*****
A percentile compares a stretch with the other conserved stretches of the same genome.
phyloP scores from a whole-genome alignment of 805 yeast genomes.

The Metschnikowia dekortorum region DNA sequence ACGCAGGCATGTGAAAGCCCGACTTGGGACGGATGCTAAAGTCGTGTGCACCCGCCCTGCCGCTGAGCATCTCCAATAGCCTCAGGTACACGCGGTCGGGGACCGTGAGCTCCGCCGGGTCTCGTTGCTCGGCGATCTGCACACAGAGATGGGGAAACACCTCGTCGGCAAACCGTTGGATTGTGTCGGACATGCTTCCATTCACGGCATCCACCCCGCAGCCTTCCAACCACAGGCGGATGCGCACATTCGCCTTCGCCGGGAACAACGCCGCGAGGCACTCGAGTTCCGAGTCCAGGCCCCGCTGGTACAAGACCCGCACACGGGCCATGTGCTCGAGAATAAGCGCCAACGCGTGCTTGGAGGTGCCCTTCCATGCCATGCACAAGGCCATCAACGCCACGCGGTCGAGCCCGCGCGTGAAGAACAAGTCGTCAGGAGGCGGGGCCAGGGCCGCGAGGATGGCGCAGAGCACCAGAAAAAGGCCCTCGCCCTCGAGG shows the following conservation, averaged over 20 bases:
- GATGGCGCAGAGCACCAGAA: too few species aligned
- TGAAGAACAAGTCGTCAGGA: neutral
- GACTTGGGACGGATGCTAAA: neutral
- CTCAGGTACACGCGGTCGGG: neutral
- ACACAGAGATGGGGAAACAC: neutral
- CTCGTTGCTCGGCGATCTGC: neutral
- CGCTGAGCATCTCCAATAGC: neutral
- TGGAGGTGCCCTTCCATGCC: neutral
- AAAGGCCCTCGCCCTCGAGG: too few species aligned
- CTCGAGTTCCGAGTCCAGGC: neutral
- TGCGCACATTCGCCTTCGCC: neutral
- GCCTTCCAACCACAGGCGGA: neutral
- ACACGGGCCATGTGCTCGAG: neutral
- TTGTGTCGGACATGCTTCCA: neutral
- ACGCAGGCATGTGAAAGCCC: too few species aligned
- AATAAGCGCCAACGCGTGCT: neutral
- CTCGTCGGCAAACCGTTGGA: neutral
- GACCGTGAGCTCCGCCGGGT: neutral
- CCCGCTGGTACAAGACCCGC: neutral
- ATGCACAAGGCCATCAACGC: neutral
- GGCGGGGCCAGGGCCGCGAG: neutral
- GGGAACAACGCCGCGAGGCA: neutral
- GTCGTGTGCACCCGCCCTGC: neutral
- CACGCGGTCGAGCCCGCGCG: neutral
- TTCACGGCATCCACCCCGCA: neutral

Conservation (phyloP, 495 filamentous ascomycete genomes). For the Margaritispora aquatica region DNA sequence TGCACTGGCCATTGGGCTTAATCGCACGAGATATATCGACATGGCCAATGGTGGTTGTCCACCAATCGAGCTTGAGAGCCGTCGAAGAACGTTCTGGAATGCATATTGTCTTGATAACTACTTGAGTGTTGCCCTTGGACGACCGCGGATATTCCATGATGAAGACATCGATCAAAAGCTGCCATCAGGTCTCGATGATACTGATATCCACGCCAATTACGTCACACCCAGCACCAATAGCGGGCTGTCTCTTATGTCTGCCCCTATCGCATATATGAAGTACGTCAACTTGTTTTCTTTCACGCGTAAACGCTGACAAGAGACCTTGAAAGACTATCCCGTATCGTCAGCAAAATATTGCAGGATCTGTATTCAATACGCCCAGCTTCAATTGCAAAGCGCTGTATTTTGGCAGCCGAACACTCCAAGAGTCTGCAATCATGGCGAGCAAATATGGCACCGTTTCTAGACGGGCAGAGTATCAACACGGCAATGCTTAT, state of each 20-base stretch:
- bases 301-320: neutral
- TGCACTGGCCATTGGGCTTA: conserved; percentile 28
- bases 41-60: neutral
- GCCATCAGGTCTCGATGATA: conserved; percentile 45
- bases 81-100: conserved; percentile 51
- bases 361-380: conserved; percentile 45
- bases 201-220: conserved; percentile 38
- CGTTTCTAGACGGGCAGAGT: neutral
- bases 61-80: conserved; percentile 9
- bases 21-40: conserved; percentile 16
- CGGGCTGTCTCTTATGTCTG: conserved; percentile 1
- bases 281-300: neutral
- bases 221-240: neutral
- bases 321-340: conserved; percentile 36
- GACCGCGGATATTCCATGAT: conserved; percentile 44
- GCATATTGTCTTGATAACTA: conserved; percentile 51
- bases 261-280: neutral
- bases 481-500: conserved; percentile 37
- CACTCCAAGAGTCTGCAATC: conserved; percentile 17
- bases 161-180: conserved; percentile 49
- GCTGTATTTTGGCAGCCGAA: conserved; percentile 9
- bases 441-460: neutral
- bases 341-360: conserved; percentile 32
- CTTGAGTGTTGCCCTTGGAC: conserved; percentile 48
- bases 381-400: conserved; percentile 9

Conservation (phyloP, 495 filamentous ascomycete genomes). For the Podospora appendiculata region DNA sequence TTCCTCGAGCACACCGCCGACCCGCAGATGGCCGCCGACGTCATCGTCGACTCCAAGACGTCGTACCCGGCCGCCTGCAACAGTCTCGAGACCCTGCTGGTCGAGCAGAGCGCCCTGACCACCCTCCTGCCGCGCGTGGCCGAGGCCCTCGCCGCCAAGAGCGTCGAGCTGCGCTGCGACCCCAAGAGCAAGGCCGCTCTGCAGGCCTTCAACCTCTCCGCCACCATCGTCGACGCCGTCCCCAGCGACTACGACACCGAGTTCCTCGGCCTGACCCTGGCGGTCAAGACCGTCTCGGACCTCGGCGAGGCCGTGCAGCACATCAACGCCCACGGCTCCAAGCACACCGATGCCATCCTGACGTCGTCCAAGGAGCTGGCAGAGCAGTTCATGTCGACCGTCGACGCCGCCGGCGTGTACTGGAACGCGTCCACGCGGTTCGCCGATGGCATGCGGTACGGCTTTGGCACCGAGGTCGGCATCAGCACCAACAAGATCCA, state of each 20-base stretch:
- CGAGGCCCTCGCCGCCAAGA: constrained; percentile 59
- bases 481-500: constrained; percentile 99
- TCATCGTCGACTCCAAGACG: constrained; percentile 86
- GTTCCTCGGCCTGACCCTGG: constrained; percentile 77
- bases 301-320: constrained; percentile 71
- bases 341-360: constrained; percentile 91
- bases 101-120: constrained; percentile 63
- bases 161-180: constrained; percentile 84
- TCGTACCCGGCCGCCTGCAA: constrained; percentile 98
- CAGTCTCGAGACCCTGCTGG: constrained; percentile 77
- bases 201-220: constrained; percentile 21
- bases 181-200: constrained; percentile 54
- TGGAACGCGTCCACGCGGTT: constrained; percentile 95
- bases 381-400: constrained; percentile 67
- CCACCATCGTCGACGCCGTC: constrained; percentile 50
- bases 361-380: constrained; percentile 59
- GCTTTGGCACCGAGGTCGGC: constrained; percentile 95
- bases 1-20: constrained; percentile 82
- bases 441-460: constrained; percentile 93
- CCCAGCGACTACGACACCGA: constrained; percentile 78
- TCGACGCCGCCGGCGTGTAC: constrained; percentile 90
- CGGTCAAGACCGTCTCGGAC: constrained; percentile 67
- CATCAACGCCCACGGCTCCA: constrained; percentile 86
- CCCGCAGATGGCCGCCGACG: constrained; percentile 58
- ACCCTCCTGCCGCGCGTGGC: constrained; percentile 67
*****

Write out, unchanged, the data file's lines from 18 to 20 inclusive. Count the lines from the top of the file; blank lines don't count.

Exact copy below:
- ACGCAGGCATGTGAAAGCCC: too few species aligned
- AATAAGCGCCAACGCGTGCT: neutral
- CTCGTCGGCAAACCGTTGGA: neutral